Q: Is where Alec and Matisse go, Silentis, heaven/the afterlife?
A: It’s analogous to that concept. Many galaxies have a ‘Silentis-like’ world.
Q: Is Arden Raynor dead?
A: Probably not.
Q: So, the gardon scale did heal him?
A: Probably so.
Q: Are you going to try making him redeemable?
A: I haven’t decided yet. I realize it would be a complex maneuver if attempted.
Q: How many people did Arden kill?
A: Assuming you mean ‘directly’, Arden is directly responsible for two deaths: an aerodrome employee on Domum’s moon, and Natasha Hammond. He did inflict a potentially mortal wound on Alec (the throwing knife to Alec’s chest), but it was the gardon scream which screwed up everyone’s day!
Q: So, he didn’t kill Matisse’s father, Brett Balfor?
A: No. Clunked him over the head, yes, but Arden didn’t shoot Brett.
Q: Why not?
A: Raynors are averse to killing ‘their own’. It’s not unheard of, but extremely uncommon. As Matisse is Arden’s wife (and she’s pregnant with Arden’s child), Arden began to view Brett as family (his unborn son’s grandfather). Also, his intuition told him his control over Matisse would be severely damaged (perhaps even irreversibly destroyed) if he killed her father.
Q: Is Arden a liar?
A: He can tell some whoppers and is a master truth-bender. On occasion, some truths leak out of him.
Arden big lies:
• “After I enjoyed myself with her repeatedly and then took enormous pleasure in slitting her throat and watching her bleed to death on my bedroom floor.” (Ch. 14: The Breach) [Lie: It was suicide; Keenan’s wife slit her wrists with Arden’s antique throwing knife.]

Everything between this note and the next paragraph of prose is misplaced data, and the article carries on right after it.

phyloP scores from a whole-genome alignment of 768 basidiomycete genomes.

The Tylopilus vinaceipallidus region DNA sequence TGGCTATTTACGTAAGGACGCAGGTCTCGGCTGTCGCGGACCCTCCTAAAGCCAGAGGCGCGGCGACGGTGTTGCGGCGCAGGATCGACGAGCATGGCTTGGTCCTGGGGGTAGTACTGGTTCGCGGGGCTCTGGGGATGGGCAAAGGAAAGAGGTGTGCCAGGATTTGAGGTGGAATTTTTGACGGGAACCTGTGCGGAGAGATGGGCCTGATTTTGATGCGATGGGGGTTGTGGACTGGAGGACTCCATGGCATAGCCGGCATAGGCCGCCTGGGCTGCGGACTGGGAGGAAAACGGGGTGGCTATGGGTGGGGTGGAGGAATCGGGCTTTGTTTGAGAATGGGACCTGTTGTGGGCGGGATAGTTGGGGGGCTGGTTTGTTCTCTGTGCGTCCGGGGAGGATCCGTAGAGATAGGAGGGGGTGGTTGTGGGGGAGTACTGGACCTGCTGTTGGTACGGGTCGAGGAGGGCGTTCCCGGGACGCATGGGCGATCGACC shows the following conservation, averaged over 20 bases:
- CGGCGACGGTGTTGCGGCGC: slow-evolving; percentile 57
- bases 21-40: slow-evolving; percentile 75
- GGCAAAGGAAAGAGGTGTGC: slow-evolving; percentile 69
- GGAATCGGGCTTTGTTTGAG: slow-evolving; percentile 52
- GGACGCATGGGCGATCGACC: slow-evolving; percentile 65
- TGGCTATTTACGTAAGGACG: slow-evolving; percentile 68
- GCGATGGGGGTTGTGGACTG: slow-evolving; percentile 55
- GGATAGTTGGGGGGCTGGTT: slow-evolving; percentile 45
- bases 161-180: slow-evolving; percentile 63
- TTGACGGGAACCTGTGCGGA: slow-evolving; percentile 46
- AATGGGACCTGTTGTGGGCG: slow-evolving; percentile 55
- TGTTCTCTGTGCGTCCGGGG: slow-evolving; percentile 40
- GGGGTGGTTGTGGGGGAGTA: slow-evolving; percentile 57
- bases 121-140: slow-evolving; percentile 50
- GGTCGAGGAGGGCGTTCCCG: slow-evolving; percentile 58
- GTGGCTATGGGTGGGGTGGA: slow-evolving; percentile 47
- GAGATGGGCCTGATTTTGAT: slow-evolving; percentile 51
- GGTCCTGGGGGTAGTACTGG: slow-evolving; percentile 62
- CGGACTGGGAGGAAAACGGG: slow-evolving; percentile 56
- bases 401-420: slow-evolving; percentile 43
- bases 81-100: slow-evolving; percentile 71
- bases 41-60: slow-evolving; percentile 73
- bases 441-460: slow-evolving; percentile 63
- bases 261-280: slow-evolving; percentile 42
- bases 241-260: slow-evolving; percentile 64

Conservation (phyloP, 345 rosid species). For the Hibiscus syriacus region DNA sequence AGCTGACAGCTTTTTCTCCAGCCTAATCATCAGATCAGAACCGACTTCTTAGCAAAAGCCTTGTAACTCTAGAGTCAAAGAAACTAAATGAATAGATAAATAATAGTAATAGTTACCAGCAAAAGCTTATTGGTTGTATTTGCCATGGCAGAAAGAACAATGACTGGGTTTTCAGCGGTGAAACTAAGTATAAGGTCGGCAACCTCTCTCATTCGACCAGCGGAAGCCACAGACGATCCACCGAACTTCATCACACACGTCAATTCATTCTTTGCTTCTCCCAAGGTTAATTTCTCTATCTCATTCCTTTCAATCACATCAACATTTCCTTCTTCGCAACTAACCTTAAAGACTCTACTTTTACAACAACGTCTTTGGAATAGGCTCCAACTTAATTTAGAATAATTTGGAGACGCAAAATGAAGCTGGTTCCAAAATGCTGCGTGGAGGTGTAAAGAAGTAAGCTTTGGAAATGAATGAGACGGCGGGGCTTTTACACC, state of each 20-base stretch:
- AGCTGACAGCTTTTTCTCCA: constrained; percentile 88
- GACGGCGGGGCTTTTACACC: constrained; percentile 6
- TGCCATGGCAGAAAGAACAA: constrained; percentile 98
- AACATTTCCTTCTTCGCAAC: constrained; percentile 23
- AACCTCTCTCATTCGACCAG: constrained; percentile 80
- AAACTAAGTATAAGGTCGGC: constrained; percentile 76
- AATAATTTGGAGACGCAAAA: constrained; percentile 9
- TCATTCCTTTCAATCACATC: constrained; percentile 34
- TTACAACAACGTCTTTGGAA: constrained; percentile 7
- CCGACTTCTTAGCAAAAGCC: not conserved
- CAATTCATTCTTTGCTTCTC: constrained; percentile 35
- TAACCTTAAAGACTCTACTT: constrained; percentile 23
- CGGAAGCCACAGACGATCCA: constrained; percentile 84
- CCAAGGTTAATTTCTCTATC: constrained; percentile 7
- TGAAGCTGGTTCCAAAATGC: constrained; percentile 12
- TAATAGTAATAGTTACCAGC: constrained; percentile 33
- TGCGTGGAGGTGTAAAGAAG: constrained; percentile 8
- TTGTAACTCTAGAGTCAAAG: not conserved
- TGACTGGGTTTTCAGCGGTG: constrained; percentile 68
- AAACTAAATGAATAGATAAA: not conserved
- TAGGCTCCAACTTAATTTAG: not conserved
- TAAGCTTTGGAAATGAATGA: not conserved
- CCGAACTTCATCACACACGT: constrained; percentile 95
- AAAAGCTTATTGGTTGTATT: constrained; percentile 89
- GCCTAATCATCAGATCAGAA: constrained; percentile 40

Arden truths, including half-truths:
• “It wasn’t the first time either, but I doubt she ever told you about that.” (Ch. 14: The Breach) [This is true, and it also leaves in question the paternity of Brandt Legare… which no one knows about, yet.]
• Though the words would never pass his lips, Arden considered the expedition among the most beautiful of sceneries he’d ever encountered in his life (Ch. 16: I Prey); “I ordered Captain Lidmann to slow the ship down so I could enjoy the scenery. I’ll admit it, this is a beautiful planet. I can see why the effort was made to hide it so well” (Ch. 17: Altruism); and, “What a curious world this is,” he twice says to himself. (Ch. 16: I Prey, Ch. 23: Axiom of Causality) [This is all true; Arden was quite smitten with Domum.]
• He puzzled over what had just happened and how Meg was flesh one minute, then a brilliant light slipping through his fingers the next. However way she did it, he found it thoroughly impressive and worthy of his admiration. (Ch. 16: I Prey) [This is very true. Meg’s escape from him (rarely achieved by anyone) created an odd sort of respect for her in his mind… plus, the pain she left him in helped solidify it! Basically, it equated to: an adversary worthy of his rare acquiescence.]
• “I can’t. I think I might love you. It’s hard to say for sure, I’ve never loved anyone before.” Arden frowned and reached around Matisse to unzip her dress while he contemplated the matter. “Normally, I would’ve by now, but I can’t seem to bring myself to kill you. I guess you’re a unique little snowflake.” He stood her up to slip the strapless dress down her torso and was struck by primitive desire at seeing her bare skin. “No more tests from me, and no more defiance from you. Just give me what I want.” (Ch. 17: Altruism) [This is true, to the extent Arden is capable of loving, and probably his first glimpse of what love may feel like—though unhealthy for the obvious reasons, it’s also immature because it is his first experience.]
• “If I were of the persuasion, I might consider stealing you away from her.” (Ch. 19: Entropy) [This is a half-truth. Though Arden is heterosexual, he did have a brief relationship with a fellow (male) cadet in his junior year; however, it was more of an experimental thing he wanted to try.]